Throughout the course of Orwell's novella Animal Farm, we witness the gradual corruption of the ideals set forth by Major in the opening chapter.
In Chapter 1, when Major has the animals assemble in the barn to hear of his dream, Orwell tells us that the dogs came in first, followed by the pigs. The winged animals are mentioned next and then we hear that the cows and sheep positioned themselves behind the pigs. Finally, we see the horses, a goat, and a donkey. Orwell also describes some orphaned ducklings who take refuge near the female horse named Clover.
By Chapter 5, however, the seating arrangement has changed.Now, the leading pigs sit in front of the other animals on a raised platform, literally showing their elevated status above the other animals. The pigs are encircled by a protective ring of guard dogs. The other pigs sat behind the guard dogs, and then the "rest of the animals sat facing them in the main body of the barn."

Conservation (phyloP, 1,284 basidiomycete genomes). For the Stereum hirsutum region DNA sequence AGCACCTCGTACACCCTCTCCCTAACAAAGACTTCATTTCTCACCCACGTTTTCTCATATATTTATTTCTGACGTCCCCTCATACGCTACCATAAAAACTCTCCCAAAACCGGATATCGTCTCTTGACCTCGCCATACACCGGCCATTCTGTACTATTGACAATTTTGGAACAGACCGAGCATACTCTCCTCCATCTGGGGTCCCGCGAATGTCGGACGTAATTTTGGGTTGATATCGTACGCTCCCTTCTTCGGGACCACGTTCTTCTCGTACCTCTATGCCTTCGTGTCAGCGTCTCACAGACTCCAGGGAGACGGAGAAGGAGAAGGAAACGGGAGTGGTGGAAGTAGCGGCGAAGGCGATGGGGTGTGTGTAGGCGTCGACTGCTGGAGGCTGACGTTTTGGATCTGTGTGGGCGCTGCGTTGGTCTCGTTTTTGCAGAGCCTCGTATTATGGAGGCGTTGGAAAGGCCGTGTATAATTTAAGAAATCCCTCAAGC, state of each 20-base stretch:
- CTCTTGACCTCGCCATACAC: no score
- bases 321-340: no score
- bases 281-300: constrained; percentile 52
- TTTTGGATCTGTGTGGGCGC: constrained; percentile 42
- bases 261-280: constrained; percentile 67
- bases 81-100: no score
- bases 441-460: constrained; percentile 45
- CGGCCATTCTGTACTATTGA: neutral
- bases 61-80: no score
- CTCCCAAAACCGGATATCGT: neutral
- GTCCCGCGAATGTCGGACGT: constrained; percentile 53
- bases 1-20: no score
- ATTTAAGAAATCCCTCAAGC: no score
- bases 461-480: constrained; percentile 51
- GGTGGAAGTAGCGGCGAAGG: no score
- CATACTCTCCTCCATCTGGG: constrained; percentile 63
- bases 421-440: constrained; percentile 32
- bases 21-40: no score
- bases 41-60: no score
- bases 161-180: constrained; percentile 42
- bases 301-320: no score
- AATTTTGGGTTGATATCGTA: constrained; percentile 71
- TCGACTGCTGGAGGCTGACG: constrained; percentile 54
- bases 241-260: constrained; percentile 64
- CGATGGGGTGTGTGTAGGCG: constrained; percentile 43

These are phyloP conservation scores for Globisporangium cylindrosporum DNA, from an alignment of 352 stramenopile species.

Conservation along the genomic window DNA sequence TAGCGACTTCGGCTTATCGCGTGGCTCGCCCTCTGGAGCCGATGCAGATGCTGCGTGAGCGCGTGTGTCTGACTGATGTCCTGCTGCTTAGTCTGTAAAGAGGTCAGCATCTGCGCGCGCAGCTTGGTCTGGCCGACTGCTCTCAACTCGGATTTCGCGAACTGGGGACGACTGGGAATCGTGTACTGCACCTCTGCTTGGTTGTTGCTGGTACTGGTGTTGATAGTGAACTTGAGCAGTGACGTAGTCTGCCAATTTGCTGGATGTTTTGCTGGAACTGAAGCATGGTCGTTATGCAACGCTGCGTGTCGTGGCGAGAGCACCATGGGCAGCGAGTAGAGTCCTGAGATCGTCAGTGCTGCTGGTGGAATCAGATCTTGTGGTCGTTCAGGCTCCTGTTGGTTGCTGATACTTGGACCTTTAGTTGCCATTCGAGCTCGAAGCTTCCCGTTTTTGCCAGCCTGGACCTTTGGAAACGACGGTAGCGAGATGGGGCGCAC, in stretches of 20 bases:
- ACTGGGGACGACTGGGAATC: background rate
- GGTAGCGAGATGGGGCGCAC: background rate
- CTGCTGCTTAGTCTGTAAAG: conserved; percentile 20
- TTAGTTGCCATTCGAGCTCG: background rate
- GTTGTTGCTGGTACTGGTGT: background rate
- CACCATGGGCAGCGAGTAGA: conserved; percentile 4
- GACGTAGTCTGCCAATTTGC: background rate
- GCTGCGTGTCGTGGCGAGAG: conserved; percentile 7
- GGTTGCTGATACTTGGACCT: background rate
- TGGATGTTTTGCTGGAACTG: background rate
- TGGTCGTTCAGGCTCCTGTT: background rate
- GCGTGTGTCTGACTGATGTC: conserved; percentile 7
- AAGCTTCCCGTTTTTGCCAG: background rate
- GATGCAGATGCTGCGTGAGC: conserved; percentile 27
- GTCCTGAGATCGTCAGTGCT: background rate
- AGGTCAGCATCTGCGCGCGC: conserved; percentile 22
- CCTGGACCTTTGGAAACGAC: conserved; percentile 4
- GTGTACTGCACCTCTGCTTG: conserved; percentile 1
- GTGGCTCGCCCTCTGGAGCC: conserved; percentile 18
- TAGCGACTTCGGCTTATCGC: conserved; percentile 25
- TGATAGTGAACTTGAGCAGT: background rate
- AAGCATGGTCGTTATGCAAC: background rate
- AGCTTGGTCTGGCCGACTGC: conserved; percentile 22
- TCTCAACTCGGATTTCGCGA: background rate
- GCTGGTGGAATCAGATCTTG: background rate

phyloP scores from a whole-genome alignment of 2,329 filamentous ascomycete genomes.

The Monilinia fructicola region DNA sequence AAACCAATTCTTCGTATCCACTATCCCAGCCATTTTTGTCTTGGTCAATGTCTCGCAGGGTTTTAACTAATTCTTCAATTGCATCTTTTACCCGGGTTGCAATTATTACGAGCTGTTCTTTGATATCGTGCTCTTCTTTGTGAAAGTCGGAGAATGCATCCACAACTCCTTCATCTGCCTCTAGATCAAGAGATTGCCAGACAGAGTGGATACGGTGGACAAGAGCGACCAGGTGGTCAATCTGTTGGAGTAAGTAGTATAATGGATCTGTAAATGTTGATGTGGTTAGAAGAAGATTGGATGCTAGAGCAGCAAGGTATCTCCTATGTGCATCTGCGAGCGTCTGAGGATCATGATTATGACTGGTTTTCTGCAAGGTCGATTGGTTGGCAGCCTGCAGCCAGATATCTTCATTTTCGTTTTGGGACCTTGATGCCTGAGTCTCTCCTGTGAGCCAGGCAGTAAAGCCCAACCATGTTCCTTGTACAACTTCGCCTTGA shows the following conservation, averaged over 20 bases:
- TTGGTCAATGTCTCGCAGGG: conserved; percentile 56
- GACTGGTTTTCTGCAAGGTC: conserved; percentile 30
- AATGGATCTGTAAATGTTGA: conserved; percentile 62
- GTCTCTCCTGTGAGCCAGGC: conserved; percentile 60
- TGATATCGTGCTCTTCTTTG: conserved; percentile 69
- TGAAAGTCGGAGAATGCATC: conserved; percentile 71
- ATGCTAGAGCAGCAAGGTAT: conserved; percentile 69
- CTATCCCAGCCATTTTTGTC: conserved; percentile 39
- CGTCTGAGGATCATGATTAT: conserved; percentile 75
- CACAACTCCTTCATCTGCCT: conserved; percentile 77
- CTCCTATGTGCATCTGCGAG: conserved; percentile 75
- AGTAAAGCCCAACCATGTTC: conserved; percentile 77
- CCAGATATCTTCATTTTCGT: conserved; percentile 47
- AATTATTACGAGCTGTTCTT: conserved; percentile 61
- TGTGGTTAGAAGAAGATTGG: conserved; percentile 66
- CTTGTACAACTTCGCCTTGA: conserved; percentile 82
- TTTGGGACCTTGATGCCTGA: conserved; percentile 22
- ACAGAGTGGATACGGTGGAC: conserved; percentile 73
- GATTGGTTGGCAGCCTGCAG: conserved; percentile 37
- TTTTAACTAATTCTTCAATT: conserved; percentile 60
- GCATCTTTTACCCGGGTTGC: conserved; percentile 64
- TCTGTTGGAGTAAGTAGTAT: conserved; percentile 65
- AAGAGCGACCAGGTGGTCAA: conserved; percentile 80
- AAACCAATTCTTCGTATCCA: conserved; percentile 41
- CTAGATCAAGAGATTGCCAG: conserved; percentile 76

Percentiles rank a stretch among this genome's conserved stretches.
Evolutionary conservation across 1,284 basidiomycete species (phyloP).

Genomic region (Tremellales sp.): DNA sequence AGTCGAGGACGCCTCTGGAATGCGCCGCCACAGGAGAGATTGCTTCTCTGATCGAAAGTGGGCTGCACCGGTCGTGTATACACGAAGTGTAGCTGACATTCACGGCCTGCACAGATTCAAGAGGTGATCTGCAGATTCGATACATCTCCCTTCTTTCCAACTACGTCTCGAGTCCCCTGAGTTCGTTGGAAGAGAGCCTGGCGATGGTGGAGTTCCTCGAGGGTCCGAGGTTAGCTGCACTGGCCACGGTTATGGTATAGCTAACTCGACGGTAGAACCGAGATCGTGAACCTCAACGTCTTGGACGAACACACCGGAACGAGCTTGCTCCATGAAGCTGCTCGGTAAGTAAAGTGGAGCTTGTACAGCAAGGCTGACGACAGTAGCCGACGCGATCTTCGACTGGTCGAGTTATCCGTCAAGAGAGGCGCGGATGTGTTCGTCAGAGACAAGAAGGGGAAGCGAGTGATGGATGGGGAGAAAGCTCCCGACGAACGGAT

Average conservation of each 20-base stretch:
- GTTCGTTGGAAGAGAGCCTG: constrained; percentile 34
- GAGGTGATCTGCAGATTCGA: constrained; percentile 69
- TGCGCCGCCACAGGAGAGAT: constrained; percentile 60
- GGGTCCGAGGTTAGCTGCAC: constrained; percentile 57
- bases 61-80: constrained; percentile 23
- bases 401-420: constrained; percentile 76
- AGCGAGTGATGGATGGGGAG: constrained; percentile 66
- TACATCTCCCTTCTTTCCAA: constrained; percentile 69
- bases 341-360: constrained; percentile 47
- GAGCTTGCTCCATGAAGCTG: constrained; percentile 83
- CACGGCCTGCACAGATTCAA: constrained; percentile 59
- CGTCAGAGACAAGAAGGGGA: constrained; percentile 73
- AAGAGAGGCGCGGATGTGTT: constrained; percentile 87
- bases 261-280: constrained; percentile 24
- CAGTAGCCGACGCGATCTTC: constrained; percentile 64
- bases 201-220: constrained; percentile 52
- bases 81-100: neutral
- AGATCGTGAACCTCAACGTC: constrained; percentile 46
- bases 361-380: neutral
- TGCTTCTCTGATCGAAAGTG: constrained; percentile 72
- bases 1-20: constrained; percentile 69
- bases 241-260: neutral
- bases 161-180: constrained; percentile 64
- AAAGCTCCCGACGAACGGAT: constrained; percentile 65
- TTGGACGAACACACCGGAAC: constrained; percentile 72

One of the motivating factors behind Major's ideals had been to unify the animals, but gradually they were becoming more divided into various classes. Thus, I consider Orwell's most striking comment on this arrangement to be:
"Nowadays they did not sit all together as they had done in the past."